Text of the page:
Other people dance differently, other people dance to different music, other people bring great things to the dance, but it's not what Dawn and I bring together. Again, another metaphor there obviously goes into sex. Dawn has wonderful sex with Big D but it's not the sex her and I have. Idea of comparing them, you got to get away from comparing and accept what we each have is a beautiful thing and that takes away from that need to cling and that need to be-- Terrible thing I do early in our relationship is when I would have sex with Dawn after she started to see with someone new. I would spend a lot of my time thinking about, "Does the new guy do this? Does a new guy do that? I bet he doesn't know this tricks from-" I end up-- I was having sex with the new guy instead of Dawn.

Dedeker: Oh, gosh.

Jase: Yes, that is great.

Dedeker: That is the really interesting way of putting it.

Emily: Yes.

Jase: Yes, I think that's incredibly accurate.

Dedeker: That did jog my memory when Dan was sharing that I did remember a time somewhat early on in my own journey when a partner of mine would start dating someone new and I remember my thought process being like, "Oh, I guess he's into that now. This person who has these hobbies and this hair and this kind of sense of fashion and these-- And like likes this kind of food, almost as though-" I remember almost thinking of myself, almost as though like I was like a fashion trend or something and being like, "Oh, well, the trends are changing. Now, I'm a fad and now he's onto this trend." Now, at this point I'm like, "That's so ridiculous to think of myself that way." As though it's like, "Oh, my partner suddenly shifted and now his interests are just this other person now."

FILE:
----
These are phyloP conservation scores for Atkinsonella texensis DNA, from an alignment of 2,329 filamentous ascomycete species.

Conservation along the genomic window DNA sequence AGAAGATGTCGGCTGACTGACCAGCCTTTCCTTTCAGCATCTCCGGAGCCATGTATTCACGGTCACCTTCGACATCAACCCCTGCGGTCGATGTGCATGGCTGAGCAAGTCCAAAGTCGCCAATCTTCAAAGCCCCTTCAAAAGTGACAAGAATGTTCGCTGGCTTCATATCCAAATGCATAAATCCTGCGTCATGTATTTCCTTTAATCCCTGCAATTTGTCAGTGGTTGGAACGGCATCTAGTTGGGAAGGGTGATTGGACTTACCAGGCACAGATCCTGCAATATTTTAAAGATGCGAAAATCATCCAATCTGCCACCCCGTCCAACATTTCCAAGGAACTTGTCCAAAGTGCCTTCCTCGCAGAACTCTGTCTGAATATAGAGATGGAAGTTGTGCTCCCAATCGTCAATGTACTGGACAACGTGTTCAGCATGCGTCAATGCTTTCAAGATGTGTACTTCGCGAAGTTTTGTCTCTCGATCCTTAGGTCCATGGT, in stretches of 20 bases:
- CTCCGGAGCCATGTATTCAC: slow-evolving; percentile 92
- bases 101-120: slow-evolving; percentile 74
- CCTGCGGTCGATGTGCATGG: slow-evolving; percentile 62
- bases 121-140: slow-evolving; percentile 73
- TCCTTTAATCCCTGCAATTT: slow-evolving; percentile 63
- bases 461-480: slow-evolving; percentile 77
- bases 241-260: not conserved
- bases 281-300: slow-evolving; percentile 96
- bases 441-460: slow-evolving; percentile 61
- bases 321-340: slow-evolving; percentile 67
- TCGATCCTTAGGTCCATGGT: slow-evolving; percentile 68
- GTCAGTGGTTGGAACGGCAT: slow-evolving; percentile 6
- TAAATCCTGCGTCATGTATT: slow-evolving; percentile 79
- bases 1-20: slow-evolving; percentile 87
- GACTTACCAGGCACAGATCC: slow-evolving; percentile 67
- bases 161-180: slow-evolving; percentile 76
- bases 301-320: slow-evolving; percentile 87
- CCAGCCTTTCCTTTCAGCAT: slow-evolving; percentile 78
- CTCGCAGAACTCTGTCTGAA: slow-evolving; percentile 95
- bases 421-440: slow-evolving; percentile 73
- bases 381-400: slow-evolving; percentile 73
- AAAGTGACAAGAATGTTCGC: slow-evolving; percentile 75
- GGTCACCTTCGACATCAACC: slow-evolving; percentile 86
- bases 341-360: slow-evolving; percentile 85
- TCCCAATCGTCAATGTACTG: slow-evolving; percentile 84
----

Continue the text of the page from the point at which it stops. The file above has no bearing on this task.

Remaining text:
Dawn: But it was still real at the time.

Dedeker: Yes.

Dawn: It is so real. Like I said Dan and I had figured just compatibility that I'm like, "Well, I'm finally-- He's just as kinky as I am. This is perfect and now he's with someone that's not and I can't be. If he wants that from me there's no way I can do that. I hope he's okay with both because that's the only way it's going to work." His relationship with the other person lasted a long time-

Dan: Many, many years.

Dedeker: I have another-- Well, that prompted another question about sex and the sexual comparison thing about someone close to me once asked me in relation to having multiple partners. He asked me-- He was like, wait, but what if like your partner came to you and said, "Hey, by the way my other girlfriend gives a much better blowjob." First of all, there are so many problems just with that hypothetical scenario.